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On Libya, Ban Soft on Probe of NATO, Mis-Cites Ian Smith, Official Being Let Go

By Matthew Russell Lee

UNITED NATIONS, January 25 -- After making claims about how he is reforming the UN, but with the press and public banned from his question and answer session with UN member states, Secretary General Ban Ki-moon on Wednesday was asked "on Libya, do you think that there is a role for a UN Security Council investigation into civilians casualties of NATO bombings?"

  This has been a controversial issue at the UN, even more so after Ban last month claimed that NATO fully complied with the protection of civilians mandate of Security Council resolution 1973. But even with a month to think about it, this was Ban's answer:

"I understand that NATO authorities have also mentioned to the issue of how to address the accountability of the civilian casualties in the course of military operations in Libya. But I am waiting for all their consultations."

  Beyond mocking what he calls his "quiet leadership," many have noted that on some issues Ban defers entirely to member states (or here, "NATO authorities") while on others he woodenly urges member states, or the Council, to do things. There is no consistency.

  There is not even much accuracy. In his opening statement, Ban said that "on Libya, my Special Representative, Ian Smith, and High Commissioner Navi Pillay briefed the Security Council this morning." Video here, at Minute 7:10.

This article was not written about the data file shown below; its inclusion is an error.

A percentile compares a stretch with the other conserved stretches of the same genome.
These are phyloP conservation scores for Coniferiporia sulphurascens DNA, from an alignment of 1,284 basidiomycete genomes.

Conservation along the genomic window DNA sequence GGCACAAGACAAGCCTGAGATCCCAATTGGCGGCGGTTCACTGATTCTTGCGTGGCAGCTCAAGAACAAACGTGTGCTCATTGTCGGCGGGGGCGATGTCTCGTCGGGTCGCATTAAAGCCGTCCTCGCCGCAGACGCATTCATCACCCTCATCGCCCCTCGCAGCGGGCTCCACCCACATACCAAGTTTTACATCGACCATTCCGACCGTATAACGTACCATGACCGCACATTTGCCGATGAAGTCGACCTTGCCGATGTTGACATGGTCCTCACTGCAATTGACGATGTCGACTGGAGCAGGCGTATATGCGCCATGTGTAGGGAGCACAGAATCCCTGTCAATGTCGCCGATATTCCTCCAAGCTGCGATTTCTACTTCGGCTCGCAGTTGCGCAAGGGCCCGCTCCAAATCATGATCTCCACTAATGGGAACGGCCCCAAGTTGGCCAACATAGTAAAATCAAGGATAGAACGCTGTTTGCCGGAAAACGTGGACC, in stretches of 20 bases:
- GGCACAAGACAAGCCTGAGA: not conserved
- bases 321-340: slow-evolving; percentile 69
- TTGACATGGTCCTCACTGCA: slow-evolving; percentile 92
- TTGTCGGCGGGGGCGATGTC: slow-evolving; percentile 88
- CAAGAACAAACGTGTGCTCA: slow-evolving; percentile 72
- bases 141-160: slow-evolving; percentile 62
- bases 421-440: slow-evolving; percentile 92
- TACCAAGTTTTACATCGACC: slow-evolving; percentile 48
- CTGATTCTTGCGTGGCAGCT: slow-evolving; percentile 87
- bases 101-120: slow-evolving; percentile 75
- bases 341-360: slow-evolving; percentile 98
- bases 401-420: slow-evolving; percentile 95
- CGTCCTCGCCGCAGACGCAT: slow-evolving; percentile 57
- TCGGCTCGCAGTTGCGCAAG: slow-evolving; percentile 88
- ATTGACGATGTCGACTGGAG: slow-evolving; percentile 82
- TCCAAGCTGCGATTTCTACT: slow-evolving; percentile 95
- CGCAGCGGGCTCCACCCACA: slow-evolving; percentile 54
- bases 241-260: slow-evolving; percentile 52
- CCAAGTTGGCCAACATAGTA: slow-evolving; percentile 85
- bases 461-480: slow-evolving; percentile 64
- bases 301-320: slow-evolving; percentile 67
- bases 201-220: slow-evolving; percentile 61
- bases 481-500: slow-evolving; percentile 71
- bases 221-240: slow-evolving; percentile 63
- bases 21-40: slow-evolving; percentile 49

Ian Smith, of course, was ruler of colonial Rhodesia, renamed Zimbabwe. The UN modified its transcript of Ban's press conference, changing it to "my Special Representative, Ian [Martin]."

(In another place, Ban mis-said the first name of the expert on Children and Armed Conflict as he announced she will be leaving; the UN simply omitted the embarrassing error from the transcript.)

  After the Libya briefing to which Ban Ki-moon referred, Inner City Press asked Navi Pillay for her view of if NATO's casualties in Libya should be investigated. She answered that NATO is now cooperating with the Commission of Inquiry, whose report will be awaited. She noted that some in the Security Council would like the reporting to be to the Council.

"Rhodesia's Ian Smith," Ban malapropism (and Migiro) not shown

  Ban's trick at times seems to be to outsource statements to Pillay. For example when Ban spoke with Yemen's Ali Saleh in November, he claimed to Inner City Press that the matter of immunity was not really discussed. Later Pillay denounced the immunity law that Saleh got. But where is Ban Ki-moon? Quiet leadership, indeed.

Again, on the question of Ban's now outgoing deputy from Tanzania, Asha-Rose Migiro, Inner City Press on January 21 exclusively reported that she is out, to be replaced by Susana Malcorra (who has a role in the lack of military helicopters in South Sudan.) On January 23 Inner City Press asked Nesirky about it, but he claimed ignorance. Inner City Press wrote about it again on January 24, after the UN resident representative in Tanzania confirmed it.

  At his press conference, Ban belatedly confirmed it, saying that Migiro offered to leave. In fact, multiple sources in the African Group at the UN say Migiro lobbied them to try to stay, and say that Ban has again rebuffed the African Group as he has on their demand he appoint a full time Special Adviser on Africa.

 This is Ban's UN. But we will not stop asking. Watch this site.

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Click here for Sept 23, '11 about UN General Assembly

Click for Mar 1, '11 re Libya, Sri Lanka, UN Corruption

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These reports are usually also available through Google News and on Lexis-Nexis.

Click here for a Reuters AlertNet piece by this correspondent about Uganda's Lord's Resistance Army. Click here for an earlier Reuters AlertNet piece about the Somali National Reconciliation Congress, and the UN's $200,000 contribution from an undefined trust fund.  Video Analysis here

Click here for Sept 26, 2011 New Yorker on Inner City Press at UN

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